Authors: Fiona Valpy
I nod. ‘You’re right. And you know what? Life sure as hell happens, but at least this year I can make sure Christmas won’t. Not for me at least. And for that I am truly grateful to you both.’
‘You sure you’ll be okay?’ Rose asks as she stands in the doorway to see me out. She hugs me. ‘Come straight back if you don’t want to be in the house alone.’
‘I’m fine. Got a busy weekend ahead of me. I’m off to France, dontcha know, and I’ve got some serious packing to do. Anyway, don’t worry; if I find myself at loose ends there’s always
Rose and I are agreed that
‘The Silver Linings Playbook’
is our very favourite movie of all time. Currently at least: we reserve the right to replace it at some future point, just as it replaced
(Rose’s long-standing choice) and
(mine, because of the scene with the
as well as the one with Alec Baldwin and the webcam). But, for the time being, The Playbook, as we like to refer to it, is our favourite for the following three reasons:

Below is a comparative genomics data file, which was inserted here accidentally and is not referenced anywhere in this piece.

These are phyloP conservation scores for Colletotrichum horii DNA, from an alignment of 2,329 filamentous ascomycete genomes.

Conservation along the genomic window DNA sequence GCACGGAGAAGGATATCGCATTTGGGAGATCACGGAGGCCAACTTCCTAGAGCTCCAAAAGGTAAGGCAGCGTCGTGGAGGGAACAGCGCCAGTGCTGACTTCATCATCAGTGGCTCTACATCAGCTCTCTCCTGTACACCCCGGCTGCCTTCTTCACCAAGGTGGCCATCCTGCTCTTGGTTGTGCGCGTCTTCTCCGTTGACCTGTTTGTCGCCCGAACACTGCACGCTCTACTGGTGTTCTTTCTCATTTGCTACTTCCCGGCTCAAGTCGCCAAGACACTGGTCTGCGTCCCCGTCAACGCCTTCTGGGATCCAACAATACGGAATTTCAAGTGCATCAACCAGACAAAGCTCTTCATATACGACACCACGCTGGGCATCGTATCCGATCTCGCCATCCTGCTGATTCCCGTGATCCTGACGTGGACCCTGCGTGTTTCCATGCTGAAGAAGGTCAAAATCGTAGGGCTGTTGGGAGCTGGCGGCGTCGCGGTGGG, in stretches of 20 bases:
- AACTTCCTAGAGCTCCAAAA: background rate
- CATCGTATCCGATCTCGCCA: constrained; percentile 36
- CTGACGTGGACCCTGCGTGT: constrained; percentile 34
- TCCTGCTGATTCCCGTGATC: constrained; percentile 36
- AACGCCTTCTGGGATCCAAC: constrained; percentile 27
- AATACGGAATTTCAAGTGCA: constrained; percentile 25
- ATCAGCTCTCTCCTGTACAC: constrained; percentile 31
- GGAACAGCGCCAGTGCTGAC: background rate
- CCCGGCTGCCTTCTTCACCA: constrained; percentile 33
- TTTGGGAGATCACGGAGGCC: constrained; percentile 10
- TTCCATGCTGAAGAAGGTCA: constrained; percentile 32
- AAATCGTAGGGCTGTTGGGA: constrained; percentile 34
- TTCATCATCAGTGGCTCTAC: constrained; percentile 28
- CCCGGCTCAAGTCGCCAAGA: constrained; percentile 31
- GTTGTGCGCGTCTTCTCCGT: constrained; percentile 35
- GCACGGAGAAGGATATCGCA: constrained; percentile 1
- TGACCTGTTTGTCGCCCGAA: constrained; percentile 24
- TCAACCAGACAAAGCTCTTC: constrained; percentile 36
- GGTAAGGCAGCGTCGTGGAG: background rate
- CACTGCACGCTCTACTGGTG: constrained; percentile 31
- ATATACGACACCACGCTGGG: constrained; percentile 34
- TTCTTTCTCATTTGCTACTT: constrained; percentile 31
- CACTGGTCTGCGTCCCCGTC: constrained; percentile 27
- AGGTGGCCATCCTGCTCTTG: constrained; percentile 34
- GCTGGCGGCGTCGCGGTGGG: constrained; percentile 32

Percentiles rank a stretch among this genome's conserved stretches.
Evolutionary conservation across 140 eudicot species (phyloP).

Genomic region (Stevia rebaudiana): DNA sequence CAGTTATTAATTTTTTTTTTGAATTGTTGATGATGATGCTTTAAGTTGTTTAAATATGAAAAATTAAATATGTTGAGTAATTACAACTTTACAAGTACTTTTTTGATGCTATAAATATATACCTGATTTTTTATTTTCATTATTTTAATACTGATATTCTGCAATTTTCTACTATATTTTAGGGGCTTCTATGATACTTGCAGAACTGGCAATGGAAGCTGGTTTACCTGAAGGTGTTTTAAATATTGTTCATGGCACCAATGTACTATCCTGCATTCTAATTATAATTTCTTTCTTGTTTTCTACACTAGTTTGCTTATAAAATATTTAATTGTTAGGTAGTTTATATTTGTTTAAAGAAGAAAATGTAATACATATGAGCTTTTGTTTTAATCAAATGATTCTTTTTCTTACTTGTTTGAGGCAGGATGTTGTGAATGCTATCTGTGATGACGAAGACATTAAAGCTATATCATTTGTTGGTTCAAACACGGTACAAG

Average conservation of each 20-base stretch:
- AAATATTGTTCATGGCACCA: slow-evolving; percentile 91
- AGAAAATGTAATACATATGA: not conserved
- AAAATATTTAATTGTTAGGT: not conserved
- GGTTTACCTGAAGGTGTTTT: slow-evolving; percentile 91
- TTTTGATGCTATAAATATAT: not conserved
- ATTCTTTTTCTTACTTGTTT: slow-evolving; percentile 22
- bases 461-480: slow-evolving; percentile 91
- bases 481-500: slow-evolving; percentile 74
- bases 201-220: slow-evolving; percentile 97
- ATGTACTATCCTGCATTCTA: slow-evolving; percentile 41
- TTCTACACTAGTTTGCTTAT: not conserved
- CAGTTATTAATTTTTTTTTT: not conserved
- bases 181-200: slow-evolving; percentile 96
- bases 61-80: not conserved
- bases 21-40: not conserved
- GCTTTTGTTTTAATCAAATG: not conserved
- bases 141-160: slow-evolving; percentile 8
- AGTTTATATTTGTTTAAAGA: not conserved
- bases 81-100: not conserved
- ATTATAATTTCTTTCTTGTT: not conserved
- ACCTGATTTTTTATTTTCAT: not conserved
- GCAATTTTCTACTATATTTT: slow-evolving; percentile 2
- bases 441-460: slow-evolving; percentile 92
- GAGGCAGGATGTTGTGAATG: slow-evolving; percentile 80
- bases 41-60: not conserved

1) Bradley Cooper is gorgeous.
2) The two main characters have both been made crazy by grief and anger and, for them as for me, this craziness feels more normal and more rational than the so-called sanity of everyone else in the world.
3) Bradley Cooper is gorgeous.
I suspect in Rose’s case only reasons (1) and (3) apply.
A late-fall fog hangs in the air as I walk back through the lamplit streets, my heels tapping on the London sidewalk with new purpose. Now, instead of dreading the blankness of the weekend that stretches before me, I’m looking forward to it. I have work to do: I need to book my crossing, do my packing, tidy the house. Plan my escape back to my beloved France. My heart lifts as I realise I can even swing by Paris on the way down. Am I ready for that walk down memory lane, I ask myself? And, to my surprise, I think maybe I am. I can’t wait to step back to a time before sadness and fear, when life was there for the taking.
It was thanks to my darling grandmother,
Lucie, and her bequest to me of the notebook full of recipes and enough money for a ticket across the Atlantic, that the world suddenly opened up before me and became, as the saying goes, my